A new physical theory for the effects of long-term aging and drying on concrete creep is proposed. The previously proposed solidification theory, in which aging is explained and modeled by the volume growth (into the pores of hardened Portland cement paste) of a nonaging viscoelastic constituent (cement gel), cannot explain long-term aging because the volume growth of the hydration products is too short-lived. The paper presents a revision of solidification theory in which the viscosity of the flow term of the compliance function is treated as a tangential viscosity of a nonlinear viscous power law govering very large and highly localized microstress in the hardened cement paste. The microstress is called the microprestress because it is produced during hydration by very large and highly localized volume changes, independent of loading. An essential aspect of the theory is that the applied external load or the macroscopic continuum deformation of concrete can cause only very small changes of the microprestress, such that the response to load is determined by tangential linearization. Relaxation of the microprestress causes the tangential viscosity to increase, which reduces long-term creep. A decrease of relative humidity in the pores causes (due to changes of capillary tension, surface tension and disjoining pressure) a large increase in the microprestress, which in turn reduces tangential viscosity and thus increases the creep rate. This explains the drying effect (Pickett effect). An improved constitutive law is formulated, verified and calibrated by comparisons of finite element solutions with test data.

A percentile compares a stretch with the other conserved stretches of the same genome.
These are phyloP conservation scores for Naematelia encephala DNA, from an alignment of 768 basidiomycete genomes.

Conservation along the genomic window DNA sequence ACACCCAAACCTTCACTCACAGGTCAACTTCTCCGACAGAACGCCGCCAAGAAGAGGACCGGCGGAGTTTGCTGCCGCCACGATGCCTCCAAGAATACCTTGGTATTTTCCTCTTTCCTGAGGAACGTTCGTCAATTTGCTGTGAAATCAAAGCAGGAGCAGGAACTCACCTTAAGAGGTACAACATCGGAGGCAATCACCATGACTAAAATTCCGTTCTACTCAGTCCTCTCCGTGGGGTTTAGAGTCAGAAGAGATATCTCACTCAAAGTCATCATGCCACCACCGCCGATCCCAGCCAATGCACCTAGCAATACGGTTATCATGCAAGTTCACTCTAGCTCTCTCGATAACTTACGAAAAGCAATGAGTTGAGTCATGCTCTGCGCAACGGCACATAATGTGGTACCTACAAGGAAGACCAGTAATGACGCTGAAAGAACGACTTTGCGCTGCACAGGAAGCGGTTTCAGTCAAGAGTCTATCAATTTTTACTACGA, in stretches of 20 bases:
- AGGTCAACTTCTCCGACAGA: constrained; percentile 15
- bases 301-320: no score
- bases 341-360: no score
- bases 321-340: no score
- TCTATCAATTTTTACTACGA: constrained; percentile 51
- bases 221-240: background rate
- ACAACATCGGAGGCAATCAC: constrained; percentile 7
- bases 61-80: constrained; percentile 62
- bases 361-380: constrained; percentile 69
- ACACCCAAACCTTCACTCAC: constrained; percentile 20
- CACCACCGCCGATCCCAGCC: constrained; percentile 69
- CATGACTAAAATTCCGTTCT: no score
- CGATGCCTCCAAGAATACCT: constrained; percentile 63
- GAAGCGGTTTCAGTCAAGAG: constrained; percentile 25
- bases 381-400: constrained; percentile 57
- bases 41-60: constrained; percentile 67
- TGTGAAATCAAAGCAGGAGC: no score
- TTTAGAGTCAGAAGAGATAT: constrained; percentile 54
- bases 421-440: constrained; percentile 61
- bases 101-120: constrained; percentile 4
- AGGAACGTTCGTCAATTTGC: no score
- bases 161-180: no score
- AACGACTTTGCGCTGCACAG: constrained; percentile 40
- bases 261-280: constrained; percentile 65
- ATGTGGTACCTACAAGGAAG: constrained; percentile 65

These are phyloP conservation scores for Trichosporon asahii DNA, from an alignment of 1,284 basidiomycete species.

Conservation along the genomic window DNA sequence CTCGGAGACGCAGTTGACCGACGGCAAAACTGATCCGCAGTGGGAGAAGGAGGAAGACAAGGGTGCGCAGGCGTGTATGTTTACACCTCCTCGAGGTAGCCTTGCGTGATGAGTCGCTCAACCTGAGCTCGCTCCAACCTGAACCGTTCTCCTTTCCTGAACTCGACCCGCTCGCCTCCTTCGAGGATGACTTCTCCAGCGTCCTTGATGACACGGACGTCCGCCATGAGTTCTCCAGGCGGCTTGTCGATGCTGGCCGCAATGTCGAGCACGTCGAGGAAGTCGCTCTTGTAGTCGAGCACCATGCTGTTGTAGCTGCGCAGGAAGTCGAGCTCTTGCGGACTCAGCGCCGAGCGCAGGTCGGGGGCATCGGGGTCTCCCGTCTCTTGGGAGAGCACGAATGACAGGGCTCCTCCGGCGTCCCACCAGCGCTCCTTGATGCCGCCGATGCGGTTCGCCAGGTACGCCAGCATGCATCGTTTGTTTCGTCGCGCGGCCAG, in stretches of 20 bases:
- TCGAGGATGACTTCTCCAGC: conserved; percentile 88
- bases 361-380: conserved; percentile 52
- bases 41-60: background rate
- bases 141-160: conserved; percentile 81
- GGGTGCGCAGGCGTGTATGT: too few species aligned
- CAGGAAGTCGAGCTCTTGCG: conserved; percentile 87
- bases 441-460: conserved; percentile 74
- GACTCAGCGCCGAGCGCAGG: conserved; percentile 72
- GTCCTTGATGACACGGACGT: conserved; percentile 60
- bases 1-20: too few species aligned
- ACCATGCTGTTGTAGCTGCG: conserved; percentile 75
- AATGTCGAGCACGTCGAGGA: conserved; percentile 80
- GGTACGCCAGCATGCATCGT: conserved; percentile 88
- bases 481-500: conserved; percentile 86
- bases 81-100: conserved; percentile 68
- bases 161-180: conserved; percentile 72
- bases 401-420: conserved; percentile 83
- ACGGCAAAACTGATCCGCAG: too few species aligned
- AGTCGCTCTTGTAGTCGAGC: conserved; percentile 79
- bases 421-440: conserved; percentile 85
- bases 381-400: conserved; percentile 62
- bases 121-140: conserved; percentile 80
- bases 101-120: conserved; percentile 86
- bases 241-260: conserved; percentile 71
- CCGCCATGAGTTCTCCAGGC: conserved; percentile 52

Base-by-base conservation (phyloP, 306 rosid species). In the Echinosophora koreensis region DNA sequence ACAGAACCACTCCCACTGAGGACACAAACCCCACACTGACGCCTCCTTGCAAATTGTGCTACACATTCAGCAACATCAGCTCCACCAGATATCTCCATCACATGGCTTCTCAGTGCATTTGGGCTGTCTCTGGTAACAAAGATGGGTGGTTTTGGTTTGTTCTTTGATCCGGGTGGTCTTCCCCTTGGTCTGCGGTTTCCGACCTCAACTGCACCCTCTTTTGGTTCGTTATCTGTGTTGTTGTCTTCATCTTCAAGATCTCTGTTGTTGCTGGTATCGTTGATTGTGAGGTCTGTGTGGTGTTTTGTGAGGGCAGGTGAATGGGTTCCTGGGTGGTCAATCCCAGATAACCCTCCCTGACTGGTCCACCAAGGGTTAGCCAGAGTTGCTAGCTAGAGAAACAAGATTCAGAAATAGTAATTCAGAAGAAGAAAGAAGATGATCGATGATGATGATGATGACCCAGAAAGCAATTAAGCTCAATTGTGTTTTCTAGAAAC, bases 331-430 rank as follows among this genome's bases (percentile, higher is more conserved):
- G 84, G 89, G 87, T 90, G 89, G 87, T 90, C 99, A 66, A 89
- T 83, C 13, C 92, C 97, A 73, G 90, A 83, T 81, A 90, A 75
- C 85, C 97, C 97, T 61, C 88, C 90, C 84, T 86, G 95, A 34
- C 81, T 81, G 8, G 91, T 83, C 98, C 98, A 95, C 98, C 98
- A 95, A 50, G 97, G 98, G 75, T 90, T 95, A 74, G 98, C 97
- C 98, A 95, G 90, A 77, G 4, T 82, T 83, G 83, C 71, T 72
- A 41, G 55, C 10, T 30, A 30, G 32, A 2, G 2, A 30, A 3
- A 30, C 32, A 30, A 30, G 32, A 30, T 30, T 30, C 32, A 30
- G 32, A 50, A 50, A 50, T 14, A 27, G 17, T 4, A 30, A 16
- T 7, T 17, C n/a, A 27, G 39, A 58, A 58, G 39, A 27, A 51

|Title of host publication||Advances in Building Materials Science|
|Place of Publication||Freiburg|
|Publication status||Published - 1996|
|Event||Advances in Building Materials, Festschrift Whitman - Freiburg|
Duration: 1 Jan 1996 → …
|Conference||Advances in Building Materials, Festschrift Whitman|
|Period||01/01/1996 → …|